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Steve Andrews

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Steve Andrews

Steve Andrews, aka Bard of Ely, is an author, freelance writer, singer-songwriter and poet from Cardiff in Wales, who lived in Tenerife from 2004 until 2014 when he relocated to Portugal.

He is the author of  Herbs of the Northern Shaman , first published by Loompanics and then again by O-Books. Also Hummadruz and a Life of High Strangeness (an autobiographical account of paranormal and spiritual experiences) and The Bard Word (anthology of poems and lyrics) are available on Amazon Kindle.

He has written for  Kindred Spirit  magazine and has been a columnist for the  Tenerife Weekly  and Tenerife Sun  newspapers, as well as a contributor to  Tenerife News . He is currently writing for Mediterranean Gardening and Outdoor Living magazine, as well as the Optimanova advertising agency. He recently contributed an article on “Coastal Foraging” to Welsh Coastal Life magazine too.

Andrews has also written a series on foraging for  Permaculture Magazine , a series of gardening articles for  Living Tenerife , and in 1997 he had a column in  Big Issue Cymru . It was this last publication that dubbed him the Bard of Ely.

He was an MC for the Avalon Stage at the Glastonbury Festival in 2002 and 2003 and also performed at the festival many times, as well as at the Green Man Festival. He dyed his beard green for the latter event and kept it and is now also known as "Green Beard".

His most successful songs have been “You're a Liar, Nicky Wire”, which was rave reviewed in the NME and released on the  Taffia EP  on Crai Records, along with “Harvest Home”, “Sound of One”, which was played in parties in C5's  Family Affairs , and “Rubber Ducky”, which was used on S4C's  Y Ty  drama.

Andrews was the co-presenter of two series of  In Full View  on BBC Choice and has taken part in many other TV programmes, including, as an actor in  Red Dragon, sci-fi short on HTV Wales'  Shotgun Slideshow , regressed hypnotically in  Weird Wales  (also on HTV Wales), as a guest speaker in BBC2's  Roll Over Beethoven , and as a musician in The Slate  BBC1.

He is written about in detail in  The Last of the Hippies Fierce Dancing  (Faber) and Housing Benefit Hill  (AK) by CJ Stone, in  The Trials of Arthur  (Element) by Christopher James Stone and Arthur Pendragon, in Peter Finch's  Real Cardiff  (Seren), in  The World's Most Mysterious People  (Hounslow) by Lionel and Patricia Fanthorpe, and in Leonard Cohen - A Remarkable Life  (Omnibus) by Anthony Reynolds.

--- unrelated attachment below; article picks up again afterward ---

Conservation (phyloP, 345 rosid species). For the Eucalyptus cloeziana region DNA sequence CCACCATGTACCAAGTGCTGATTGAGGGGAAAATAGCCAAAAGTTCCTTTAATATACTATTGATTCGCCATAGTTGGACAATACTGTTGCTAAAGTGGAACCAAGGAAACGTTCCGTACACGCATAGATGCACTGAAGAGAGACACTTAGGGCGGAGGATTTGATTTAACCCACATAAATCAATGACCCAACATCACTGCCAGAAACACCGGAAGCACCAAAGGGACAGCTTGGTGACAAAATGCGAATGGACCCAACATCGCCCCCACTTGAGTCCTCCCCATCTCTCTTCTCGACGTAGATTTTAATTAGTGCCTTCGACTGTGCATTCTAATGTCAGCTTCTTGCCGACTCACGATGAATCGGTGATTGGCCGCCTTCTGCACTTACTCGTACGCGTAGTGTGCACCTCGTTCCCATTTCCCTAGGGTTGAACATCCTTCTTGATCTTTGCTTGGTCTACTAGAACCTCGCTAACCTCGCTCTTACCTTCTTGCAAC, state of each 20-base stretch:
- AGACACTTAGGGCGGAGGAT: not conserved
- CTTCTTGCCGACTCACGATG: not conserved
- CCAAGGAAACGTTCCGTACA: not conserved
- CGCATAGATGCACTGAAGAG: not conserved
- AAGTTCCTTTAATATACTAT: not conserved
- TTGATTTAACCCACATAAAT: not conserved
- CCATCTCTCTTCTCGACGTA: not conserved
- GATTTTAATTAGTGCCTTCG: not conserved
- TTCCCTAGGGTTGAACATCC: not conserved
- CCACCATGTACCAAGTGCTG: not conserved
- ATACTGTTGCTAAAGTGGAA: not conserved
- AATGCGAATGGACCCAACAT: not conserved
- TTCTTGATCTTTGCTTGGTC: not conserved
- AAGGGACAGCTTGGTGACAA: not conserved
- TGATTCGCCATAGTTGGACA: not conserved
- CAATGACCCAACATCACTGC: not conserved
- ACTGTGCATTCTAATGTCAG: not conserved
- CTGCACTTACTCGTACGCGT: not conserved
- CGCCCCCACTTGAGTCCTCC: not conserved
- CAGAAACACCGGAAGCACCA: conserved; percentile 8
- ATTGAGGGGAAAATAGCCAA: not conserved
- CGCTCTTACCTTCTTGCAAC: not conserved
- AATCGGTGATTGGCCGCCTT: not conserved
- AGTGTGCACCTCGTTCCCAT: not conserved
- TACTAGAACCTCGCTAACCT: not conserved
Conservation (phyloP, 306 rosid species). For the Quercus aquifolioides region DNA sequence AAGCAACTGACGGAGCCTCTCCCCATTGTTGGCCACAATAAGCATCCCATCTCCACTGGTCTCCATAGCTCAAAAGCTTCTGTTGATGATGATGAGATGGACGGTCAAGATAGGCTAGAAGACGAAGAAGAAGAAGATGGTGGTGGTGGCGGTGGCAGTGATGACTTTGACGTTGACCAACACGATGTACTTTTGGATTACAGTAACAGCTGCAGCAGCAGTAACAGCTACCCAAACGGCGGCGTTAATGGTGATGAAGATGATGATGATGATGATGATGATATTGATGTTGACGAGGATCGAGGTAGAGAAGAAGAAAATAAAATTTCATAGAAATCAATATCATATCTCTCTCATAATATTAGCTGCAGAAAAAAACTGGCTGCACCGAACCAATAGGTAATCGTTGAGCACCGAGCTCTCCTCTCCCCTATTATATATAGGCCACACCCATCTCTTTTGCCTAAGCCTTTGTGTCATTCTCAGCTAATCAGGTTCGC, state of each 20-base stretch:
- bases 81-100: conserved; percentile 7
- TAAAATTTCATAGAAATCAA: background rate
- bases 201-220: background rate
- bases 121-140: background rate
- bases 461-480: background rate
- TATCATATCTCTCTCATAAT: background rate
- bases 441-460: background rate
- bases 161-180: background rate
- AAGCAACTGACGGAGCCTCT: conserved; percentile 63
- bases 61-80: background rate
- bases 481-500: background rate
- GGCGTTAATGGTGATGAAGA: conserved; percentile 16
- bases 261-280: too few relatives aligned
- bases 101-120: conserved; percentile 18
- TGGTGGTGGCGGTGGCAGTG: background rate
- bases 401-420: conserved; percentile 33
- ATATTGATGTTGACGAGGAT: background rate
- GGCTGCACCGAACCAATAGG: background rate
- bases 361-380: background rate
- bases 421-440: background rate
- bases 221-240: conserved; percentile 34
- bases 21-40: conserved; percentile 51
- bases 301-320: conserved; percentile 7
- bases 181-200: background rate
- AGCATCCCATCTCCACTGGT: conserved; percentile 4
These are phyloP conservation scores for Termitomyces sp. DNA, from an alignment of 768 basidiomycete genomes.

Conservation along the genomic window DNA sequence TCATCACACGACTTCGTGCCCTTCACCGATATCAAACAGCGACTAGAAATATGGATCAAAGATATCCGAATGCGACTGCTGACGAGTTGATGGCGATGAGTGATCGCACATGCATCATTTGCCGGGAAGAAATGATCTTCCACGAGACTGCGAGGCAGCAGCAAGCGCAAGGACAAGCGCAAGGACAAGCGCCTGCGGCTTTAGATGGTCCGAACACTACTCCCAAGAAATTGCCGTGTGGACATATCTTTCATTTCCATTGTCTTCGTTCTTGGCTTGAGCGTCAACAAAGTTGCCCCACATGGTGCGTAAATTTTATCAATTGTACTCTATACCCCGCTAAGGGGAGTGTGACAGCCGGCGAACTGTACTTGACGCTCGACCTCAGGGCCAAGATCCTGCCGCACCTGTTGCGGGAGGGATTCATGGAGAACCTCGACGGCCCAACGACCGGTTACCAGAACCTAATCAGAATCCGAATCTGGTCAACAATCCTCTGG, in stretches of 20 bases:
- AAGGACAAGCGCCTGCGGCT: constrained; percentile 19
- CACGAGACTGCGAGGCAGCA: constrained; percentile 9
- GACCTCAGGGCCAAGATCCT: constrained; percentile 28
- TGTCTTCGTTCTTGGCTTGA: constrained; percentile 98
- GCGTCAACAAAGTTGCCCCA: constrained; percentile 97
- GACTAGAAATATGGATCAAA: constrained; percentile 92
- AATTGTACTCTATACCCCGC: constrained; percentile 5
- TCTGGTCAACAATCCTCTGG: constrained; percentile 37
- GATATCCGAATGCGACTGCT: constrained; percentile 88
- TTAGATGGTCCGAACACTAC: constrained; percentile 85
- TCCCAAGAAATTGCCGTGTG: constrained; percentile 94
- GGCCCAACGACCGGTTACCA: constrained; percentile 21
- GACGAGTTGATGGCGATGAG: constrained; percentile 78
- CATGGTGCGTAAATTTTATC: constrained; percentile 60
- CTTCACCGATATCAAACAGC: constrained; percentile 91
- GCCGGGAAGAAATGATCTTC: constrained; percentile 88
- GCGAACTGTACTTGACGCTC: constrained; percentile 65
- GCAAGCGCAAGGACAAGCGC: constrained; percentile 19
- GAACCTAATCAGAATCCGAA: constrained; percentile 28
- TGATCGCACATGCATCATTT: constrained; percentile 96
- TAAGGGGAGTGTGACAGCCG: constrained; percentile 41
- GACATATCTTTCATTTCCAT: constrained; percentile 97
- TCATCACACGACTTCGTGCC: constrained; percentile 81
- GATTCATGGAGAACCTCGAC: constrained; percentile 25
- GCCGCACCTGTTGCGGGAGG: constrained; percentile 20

Andrews is in the cast of the film Savages in Foreign Lands , directed by Raphael Biss, and awaiting a release date.

Read more of his articles on various subjects here – and, on nature and the environment, here



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Human Origins

Silhouettes (Public Domain) in front of blood cells (Public Domain) and a gene.
Most people who have the Rh blood type are Rh-positive. There are also instances, however, where people are Rh-Negative. Health problems may occur for the unborn child of a mother with Rh-Negative blood when the baby is Rh-Positive.

Ancient Technology

Roman glass (not the legendary flexible glass). Landesmuseum Württemberg, Stuttgart.
Imagine a glass you can bend and then watch it return to its original form. A glass that you drop but it doesn’t break. Stories say that an ancient Roman glassmaker had the technology to create a flexible glass, ‘vitrium flexile’, but a certain emperor decided the invention should not be.

Ancient Places

Face of the coffin in which the mummy of Ramesses II was found. (Credit: Petra Lether, designed by Anand Balaji)
Usermaatre Setepenre Ramesses II, the third pharaoh of the Nineteenth Dynasty, was one of ancient Egypt’s longest-reigning monarchs. In an astonishing sixty-seven regnal years – the glory days of empire that witnessed unprecedented peace and prosperity – the monarch built grand edifices and etched his name on innumerable monuments of his forbears.


Hopewell mounds from the Mound City Group in Ohio. Representative image
During the Early Woodland Period (1000—200 BC), the Adena people constructed extensive burial mounds and earthworks throughout the Ohio Valley in Ohio, Indiana, Pennsylvania, Kentucky, and West Virginia. Many of the skeletal remains found in these mounds by early antiquarians and 20th-Century archaeologists were of powerfully-built individuals reaching between 6.5 and eight feet in height (198 cm – 244 cm).

Our Mission

At Ancient Origins, we believe that one of the most important fields of knowledge we can pursue as human beings is our beginnings. And while some people may seem content with the story as it stands, our view is that there exists countless mysteries, scientific anomalies and surprising artifacts that have yet to be discovered and explained.

The goal of Ancient Origins is to highlight recent archaeological discoveries, peer-reviewed academic research and evidence, as well as offering alternative viewpoints and explanations of science, archaeology, mythology, religion and history around the globe.

We’re the only Pop Archaeology site combining scientific research with out-of-the-box perspectives.

By bringing together top experts and authors, this archaeology website explores lost civilizations, examines sacred writings, tours ancient places, investigates ancient discoveries and questions mysterious happenings. Our open community is dedicated to digging into the origins of our species on planet earth, and question wherever the discoveries might take us. We seek to retell the story of our beginnings. 

Ancient Image Galleries

View from the Castle Gate (Burgtor). (Public Domain)
Door surrounded by roots of Tetrameles nudiflora in the Khmer temple of Ta Phrom, Angkor temple complex, located today in Cambodia. (CC BY-SA 3.0)
Cable car in the Xihai (West Sea) Grand Canyon (CC BY-SA 4.0)